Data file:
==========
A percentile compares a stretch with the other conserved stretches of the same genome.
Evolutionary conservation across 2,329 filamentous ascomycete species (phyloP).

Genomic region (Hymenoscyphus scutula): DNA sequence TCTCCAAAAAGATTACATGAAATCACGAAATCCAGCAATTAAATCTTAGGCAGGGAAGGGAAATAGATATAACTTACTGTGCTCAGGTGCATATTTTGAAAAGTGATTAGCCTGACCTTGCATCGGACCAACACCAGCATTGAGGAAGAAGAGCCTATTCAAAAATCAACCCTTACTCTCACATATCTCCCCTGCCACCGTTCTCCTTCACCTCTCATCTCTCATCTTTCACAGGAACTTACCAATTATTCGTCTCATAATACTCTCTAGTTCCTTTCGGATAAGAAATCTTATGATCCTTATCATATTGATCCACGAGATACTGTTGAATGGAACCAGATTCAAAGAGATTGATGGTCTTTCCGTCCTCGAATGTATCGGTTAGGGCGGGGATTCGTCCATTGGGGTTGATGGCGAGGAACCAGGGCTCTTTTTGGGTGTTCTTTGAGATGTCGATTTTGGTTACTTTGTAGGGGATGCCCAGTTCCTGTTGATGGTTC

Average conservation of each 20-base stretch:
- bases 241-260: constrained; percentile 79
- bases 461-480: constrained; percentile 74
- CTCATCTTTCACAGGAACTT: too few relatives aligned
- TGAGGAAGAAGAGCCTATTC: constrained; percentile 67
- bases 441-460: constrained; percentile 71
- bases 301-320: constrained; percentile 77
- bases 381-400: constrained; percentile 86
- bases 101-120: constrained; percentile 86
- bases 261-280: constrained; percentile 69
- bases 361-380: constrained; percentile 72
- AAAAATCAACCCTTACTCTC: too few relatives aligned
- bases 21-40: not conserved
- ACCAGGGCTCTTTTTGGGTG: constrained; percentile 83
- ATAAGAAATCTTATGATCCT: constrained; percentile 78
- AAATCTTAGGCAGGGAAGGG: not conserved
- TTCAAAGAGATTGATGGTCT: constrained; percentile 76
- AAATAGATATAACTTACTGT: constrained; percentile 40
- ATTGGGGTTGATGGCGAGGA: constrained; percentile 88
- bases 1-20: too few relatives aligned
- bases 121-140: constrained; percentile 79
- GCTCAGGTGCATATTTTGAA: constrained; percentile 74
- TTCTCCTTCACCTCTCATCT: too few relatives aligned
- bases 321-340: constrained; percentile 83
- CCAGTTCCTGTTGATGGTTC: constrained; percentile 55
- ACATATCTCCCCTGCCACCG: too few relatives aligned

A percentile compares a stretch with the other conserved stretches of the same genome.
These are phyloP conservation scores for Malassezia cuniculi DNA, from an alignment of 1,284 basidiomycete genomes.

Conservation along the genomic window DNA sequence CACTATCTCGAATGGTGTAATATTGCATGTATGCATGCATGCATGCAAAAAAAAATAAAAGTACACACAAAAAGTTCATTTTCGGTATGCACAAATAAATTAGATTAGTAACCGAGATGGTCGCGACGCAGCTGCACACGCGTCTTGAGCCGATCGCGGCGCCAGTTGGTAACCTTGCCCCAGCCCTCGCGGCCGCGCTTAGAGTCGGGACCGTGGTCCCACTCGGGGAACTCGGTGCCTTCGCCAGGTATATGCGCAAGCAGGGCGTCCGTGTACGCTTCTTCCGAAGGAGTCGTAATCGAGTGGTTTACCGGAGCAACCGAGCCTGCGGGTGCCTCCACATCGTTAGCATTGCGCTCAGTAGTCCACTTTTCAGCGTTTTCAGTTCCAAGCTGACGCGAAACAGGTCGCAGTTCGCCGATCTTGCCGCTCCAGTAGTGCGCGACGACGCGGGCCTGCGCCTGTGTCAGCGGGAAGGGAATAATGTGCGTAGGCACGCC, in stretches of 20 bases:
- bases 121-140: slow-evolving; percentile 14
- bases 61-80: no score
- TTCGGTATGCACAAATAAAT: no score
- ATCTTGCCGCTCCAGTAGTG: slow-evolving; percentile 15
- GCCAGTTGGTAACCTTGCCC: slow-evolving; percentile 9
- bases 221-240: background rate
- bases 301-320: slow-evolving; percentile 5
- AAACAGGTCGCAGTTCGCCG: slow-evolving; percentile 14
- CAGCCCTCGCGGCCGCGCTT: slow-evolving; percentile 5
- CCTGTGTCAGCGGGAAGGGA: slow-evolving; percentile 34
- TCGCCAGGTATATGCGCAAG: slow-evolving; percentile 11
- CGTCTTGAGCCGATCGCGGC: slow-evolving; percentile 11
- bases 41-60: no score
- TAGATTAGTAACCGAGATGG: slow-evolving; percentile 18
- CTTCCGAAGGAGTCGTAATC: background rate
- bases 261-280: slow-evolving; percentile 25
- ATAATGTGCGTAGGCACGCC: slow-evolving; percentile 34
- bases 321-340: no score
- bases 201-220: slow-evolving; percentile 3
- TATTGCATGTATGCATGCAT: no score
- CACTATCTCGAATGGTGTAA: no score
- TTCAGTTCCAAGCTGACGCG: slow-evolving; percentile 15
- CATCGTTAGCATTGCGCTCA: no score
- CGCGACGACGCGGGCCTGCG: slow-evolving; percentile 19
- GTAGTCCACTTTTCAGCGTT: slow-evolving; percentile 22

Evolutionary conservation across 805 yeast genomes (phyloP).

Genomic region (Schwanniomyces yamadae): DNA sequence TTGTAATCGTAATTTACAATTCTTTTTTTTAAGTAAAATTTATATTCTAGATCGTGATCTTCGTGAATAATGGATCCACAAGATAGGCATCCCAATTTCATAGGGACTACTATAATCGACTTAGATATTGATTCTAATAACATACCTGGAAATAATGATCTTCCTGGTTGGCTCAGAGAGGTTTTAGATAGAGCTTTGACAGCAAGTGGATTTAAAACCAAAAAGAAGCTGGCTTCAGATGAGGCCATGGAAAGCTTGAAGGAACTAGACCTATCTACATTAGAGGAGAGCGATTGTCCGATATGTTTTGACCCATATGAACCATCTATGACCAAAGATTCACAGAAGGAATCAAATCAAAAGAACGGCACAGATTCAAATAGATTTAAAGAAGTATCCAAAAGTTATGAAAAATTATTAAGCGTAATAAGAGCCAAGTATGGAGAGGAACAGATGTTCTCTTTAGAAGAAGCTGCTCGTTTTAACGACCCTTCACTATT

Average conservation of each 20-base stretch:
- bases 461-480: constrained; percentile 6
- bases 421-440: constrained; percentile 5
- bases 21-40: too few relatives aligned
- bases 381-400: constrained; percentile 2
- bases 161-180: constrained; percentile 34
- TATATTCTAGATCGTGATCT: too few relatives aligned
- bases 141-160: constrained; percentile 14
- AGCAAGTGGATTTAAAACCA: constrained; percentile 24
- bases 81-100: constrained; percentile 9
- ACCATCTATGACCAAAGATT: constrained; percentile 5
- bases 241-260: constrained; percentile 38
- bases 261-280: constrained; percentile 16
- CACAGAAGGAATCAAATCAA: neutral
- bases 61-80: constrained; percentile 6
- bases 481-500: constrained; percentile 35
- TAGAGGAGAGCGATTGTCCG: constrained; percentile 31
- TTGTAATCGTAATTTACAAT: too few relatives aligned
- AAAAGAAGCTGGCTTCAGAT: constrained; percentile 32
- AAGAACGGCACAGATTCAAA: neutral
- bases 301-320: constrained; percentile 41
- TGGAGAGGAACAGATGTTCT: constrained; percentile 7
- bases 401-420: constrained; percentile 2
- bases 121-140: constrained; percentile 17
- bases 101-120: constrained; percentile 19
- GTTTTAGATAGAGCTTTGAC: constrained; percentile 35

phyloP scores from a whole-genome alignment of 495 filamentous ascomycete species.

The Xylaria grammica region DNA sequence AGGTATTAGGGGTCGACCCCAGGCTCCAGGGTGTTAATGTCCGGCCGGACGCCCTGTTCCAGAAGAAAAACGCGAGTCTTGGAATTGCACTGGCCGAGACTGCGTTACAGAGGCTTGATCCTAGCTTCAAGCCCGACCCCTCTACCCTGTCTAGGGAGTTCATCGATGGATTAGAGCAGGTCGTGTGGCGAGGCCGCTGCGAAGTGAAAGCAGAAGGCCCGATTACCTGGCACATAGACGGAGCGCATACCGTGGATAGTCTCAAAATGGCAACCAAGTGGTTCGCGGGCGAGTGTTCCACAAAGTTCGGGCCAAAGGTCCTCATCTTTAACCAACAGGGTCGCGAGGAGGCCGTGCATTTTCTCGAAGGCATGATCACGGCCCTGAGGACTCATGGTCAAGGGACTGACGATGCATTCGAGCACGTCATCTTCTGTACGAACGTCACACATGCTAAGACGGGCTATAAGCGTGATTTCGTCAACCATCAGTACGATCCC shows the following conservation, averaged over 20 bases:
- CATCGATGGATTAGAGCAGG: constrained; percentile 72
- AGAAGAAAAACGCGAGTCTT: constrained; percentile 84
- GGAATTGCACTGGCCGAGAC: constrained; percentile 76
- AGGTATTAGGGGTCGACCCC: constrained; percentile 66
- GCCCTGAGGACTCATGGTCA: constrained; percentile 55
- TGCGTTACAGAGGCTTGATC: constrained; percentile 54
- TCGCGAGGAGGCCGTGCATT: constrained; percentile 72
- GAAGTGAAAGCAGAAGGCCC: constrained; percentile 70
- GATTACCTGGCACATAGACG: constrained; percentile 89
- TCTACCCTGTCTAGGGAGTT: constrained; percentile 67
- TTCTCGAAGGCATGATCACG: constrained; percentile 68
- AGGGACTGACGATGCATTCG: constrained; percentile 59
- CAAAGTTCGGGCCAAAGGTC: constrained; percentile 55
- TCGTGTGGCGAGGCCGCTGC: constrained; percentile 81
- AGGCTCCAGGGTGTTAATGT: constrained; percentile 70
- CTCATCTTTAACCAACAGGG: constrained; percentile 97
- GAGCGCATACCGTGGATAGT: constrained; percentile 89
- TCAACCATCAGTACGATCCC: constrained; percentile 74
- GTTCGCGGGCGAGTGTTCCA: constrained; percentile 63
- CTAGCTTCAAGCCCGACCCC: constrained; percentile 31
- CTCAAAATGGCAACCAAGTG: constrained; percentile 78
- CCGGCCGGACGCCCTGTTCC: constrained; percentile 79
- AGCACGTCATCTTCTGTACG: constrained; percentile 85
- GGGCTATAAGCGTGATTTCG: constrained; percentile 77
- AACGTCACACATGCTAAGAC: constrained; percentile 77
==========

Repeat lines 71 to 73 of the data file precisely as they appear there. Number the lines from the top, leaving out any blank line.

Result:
- bases 241-260: constrained; percentile 38
- bases 261-280: constrained; percentile 16
- CACAGAAGGAATCAAATCAA: neutral